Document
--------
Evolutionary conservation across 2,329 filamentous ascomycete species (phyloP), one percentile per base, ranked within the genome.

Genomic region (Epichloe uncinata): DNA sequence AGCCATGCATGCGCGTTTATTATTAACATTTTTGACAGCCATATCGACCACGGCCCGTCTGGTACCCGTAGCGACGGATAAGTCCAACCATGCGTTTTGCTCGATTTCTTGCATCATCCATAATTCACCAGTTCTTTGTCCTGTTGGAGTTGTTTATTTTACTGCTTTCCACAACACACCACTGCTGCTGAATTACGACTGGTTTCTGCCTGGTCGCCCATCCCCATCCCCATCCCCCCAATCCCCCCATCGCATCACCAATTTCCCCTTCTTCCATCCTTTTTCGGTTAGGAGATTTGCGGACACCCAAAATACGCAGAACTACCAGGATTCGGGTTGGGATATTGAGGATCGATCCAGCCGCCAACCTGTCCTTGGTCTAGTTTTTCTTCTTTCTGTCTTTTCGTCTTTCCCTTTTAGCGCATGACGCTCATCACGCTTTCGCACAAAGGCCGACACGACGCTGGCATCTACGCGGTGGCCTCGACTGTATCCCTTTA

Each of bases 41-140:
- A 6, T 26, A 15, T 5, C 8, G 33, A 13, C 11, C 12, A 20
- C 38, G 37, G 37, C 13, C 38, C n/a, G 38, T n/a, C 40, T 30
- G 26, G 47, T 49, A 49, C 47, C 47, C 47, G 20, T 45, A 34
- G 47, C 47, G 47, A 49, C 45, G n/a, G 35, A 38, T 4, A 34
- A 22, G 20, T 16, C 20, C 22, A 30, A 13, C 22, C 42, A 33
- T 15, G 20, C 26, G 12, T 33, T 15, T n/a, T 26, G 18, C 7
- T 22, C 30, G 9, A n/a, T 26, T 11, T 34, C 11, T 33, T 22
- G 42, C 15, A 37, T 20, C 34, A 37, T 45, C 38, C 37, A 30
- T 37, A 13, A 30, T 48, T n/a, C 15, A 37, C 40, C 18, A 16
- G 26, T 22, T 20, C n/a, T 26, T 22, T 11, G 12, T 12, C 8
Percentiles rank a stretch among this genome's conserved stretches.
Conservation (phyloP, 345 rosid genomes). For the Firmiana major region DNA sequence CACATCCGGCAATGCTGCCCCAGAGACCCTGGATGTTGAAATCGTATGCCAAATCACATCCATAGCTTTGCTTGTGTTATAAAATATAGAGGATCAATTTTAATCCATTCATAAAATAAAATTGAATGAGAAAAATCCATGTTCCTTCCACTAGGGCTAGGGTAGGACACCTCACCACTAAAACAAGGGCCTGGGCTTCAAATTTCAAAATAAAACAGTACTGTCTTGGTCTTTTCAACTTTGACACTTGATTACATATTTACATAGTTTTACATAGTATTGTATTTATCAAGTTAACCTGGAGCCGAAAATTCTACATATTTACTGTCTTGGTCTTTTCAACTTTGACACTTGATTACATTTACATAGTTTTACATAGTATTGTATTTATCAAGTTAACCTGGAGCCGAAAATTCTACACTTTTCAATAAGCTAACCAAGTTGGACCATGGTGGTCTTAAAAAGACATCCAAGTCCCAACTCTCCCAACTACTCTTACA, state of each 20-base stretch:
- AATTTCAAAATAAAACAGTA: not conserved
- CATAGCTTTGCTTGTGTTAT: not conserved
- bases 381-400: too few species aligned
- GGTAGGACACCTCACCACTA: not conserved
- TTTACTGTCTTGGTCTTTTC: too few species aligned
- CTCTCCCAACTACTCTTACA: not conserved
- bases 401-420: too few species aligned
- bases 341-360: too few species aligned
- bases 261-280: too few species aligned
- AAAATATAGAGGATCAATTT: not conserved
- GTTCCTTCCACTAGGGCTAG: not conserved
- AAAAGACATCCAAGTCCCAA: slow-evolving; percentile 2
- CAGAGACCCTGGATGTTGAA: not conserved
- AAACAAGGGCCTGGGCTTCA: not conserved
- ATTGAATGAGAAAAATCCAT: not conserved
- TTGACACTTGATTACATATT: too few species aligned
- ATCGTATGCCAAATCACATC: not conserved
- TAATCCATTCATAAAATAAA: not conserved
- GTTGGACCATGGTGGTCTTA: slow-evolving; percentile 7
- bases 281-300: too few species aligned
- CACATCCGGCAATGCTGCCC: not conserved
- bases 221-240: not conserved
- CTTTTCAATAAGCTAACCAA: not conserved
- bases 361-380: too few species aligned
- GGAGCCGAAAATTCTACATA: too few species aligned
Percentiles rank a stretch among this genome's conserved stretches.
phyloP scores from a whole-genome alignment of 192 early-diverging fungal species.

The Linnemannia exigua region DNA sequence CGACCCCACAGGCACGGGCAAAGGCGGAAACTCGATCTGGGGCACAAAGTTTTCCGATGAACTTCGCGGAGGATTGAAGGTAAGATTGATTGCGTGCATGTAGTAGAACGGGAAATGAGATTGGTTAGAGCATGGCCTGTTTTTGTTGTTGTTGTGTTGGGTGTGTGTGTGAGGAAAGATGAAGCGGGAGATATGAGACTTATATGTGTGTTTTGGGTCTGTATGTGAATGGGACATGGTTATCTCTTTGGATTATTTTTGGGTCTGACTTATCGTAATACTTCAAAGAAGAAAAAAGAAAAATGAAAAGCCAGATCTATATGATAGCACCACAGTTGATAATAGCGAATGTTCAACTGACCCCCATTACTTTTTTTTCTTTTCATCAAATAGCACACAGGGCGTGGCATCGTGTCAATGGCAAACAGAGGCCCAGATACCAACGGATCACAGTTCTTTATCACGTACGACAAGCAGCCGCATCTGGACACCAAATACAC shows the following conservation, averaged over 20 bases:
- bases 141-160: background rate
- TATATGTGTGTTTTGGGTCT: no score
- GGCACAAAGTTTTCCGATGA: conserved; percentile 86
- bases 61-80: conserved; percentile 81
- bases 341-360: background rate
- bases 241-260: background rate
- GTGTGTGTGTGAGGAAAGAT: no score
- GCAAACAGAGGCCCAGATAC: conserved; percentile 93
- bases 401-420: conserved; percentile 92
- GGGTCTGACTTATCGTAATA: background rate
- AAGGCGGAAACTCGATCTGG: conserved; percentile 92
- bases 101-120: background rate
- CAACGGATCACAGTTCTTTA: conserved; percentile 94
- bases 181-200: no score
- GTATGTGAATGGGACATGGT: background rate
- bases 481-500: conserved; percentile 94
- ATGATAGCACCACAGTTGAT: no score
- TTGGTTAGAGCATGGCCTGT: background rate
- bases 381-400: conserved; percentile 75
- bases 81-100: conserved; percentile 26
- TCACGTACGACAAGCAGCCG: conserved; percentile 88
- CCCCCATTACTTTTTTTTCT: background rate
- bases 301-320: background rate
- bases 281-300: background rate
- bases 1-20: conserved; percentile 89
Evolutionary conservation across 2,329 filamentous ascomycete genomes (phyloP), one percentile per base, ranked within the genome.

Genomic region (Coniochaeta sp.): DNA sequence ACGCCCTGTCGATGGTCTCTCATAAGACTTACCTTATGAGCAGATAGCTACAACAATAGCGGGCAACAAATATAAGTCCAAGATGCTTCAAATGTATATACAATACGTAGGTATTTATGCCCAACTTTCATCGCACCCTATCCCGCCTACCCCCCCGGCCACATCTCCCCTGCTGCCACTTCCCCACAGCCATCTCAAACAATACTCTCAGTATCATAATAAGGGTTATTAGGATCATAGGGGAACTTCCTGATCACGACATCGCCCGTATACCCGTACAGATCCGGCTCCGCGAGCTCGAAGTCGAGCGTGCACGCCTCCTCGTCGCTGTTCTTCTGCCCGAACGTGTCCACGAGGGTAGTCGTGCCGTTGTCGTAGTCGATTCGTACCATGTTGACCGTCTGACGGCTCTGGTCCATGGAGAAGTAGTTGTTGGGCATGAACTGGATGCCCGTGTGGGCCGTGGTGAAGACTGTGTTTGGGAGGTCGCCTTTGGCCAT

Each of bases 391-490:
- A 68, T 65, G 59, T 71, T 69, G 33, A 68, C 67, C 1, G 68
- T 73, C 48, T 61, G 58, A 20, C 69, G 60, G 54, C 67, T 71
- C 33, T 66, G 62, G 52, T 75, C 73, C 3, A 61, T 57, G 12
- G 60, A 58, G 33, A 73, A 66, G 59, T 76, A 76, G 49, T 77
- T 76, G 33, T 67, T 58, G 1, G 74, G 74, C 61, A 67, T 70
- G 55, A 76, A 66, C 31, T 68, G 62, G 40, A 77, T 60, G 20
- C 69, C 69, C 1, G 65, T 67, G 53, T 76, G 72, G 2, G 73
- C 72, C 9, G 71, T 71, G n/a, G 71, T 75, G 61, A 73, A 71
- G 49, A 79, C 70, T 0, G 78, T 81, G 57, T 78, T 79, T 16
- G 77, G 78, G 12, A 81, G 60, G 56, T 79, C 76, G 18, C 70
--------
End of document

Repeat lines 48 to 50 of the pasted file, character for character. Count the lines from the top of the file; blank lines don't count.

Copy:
- bases 341-360: background rate
- bases 241-260: background rate
- GTGTGTGTGTGAGGAAAGAT: no score